Large BTC outflow
A record daily bitcoin (BTC) outflow from cryptocurrency exchanges is causing optimism that the price of the largest cryptocurrency by market capitalisation will continue its parabolic rise.
Bitcoin has risen more than 150% since the beginning of the year and recently set a new all-time high, less than three years after the previous record date.
On December 11, 2020, Arcane Research published data from Glassnode, which shows that cryptocurrency exchanges saw an outflow of 4,000 BTC (about $774 million) on December 10. The figure of 1.81% represents the largest decline in bitcoin on exchanges since the end of August 2017. In terms of bitcoin prices, the outflow of 4,000 coins corresponds to the actual volume of BTC on exchanges on 28 July 2017. At that time, more than 50,000 BTC had moved from exchanges to non-custodial wallets. Less than 6 months after that day in 2017, bitcoin reached its previous record high when it surpassed $20,000.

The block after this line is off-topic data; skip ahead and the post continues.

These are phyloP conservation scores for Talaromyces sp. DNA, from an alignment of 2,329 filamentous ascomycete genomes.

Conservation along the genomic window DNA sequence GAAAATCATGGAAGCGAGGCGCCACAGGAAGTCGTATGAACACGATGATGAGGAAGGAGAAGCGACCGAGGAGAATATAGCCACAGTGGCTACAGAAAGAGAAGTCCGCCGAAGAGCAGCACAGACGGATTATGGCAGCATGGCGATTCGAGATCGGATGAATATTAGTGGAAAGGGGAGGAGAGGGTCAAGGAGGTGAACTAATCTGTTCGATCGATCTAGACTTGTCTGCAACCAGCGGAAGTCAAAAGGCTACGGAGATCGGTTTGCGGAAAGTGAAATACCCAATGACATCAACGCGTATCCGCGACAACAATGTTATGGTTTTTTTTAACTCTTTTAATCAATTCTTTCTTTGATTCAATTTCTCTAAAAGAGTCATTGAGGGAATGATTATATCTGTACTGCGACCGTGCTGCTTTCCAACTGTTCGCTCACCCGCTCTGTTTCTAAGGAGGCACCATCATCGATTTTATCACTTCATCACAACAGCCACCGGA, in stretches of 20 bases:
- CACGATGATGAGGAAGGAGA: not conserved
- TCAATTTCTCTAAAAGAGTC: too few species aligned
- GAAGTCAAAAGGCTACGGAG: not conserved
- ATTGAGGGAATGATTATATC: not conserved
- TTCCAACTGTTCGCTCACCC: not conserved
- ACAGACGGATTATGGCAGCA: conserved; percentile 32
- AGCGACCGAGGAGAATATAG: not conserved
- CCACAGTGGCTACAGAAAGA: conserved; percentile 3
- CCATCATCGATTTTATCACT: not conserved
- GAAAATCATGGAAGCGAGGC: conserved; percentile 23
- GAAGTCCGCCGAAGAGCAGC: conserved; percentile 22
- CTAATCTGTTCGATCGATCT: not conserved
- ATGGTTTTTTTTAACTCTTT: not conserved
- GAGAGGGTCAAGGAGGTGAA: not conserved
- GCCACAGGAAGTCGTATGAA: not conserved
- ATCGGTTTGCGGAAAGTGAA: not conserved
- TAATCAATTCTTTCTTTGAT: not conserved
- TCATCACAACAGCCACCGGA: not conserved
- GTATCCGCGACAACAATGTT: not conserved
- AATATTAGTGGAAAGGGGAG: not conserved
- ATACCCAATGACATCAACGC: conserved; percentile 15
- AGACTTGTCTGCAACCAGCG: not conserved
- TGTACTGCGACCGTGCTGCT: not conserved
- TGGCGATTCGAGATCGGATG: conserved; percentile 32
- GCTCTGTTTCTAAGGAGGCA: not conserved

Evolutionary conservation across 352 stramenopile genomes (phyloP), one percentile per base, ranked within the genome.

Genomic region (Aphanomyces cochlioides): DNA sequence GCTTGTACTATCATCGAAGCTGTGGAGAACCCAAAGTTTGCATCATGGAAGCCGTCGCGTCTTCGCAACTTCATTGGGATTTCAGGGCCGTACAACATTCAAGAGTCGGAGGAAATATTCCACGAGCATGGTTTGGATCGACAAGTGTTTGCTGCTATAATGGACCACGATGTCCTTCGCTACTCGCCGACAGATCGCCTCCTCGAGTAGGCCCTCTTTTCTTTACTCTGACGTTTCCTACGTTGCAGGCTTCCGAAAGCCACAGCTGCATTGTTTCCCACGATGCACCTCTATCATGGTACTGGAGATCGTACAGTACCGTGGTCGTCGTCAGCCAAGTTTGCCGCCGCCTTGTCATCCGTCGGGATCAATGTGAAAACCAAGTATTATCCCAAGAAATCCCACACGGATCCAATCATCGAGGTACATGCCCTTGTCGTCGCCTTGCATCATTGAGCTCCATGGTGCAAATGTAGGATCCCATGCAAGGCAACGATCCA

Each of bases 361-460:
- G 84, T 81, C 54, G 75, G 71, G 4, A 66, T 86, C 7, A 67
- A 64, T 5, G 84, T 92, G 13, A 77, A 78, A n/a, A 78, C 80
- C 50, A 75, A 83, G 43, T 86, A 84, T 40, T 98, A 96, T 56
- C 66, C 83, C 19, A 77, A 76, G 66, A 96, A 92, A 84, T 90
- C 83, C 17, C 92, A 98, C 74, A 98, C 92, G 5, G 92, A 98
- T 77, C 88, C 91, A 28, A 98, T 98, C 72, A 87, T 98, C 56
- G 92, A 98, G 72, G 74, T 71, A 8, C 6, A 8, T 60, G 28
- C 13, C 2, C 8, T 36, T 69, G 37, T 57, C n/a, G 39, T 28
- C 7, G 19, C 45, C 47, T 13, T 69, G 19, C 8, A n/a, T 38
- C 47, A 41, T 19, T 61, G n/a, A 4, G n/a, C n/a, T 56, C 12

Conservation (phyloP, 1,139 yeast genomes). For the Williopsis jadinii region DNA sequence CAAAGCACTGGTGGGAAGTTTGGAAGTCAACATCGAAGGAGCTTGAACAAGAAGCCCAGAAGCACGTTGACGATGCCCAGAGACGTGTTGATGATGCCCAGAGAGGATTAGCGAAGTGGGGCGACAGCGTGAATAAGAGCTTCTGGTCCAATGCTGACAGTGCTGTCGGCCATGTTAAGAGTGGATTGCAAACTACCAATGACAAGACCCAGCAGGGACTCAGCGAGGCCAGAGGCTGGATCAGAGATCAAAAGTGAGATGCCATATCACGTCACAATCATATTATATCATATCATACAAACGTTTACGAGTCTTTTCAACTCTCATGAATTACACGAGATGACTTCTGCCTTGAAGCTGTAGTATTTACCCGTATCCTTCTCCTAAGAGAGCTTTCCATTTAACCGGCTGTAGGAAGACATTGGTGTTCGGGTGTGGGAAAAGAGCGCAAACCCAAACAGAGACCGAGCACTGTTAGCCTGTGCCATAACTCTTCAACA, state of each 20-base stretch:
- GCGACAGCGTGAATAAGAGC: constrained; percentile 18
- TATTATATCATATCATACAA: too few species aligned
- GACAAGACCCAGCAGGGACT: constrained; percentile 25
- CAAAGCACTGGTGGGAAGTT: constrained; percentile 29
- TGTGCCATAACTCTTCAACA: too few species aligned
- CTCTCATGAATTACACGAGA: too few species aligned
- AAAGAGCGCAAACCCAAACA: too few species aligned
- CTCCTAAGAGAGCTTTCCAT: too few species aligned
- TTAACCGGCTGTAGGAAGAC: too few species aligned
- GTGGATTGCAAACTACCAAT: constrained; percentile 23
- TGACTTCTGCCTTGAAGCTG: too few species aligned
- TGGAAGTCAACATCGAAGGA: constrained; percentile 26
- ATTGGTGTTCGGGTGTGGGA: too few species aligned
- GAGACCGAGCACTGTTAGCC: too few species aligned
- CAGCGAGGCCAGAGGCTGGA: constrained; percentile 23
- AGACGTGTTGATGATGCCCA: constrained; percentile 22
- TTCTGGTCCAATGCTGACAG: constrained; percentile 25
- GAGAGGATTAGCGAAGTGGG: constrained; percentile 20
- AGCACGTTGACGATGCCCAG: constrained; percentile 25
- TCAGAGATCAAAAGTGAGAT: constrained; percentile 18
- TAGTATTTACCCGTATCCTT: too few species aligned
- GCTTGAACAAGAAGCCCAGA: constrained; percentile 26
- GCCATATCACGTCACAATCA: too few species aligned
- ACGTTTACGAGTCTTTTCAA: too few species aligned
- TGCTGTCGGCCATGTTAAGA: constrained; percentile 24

After several months of sideways movement, bitcoin showed a major breakout in November. After a sudden spike between mid to late October, bitcoin maintained its trend and added more than $5,700 to its price in November, posting a 42% increase at the month's close. Judging by the fact that more than $774 million in BTC was withdrawn from exchanges in one day, a number of holders are preparing for another significant upswing. Some analysts believe that the short-term pullback is most likely due to selling pressure that occurred when it reached its yearly high. Indeed, bitcoin has undergone a series of consecutive price corrections, sending its value below the $18,000 mark. The bullish scenario for bitcoin remains in place as institutional support for BTC continues.
Recently a major asset management company, Fidelity, announced plans to start accepting bitcoin as collateral for cash loans. Indeed, in 2020, there has been a notable institutional adoption of bitcoin. This is demonstrated by listed companies such as MicroStrategy and Square, among others, which hold BTC as a reserve asset for their treasuries.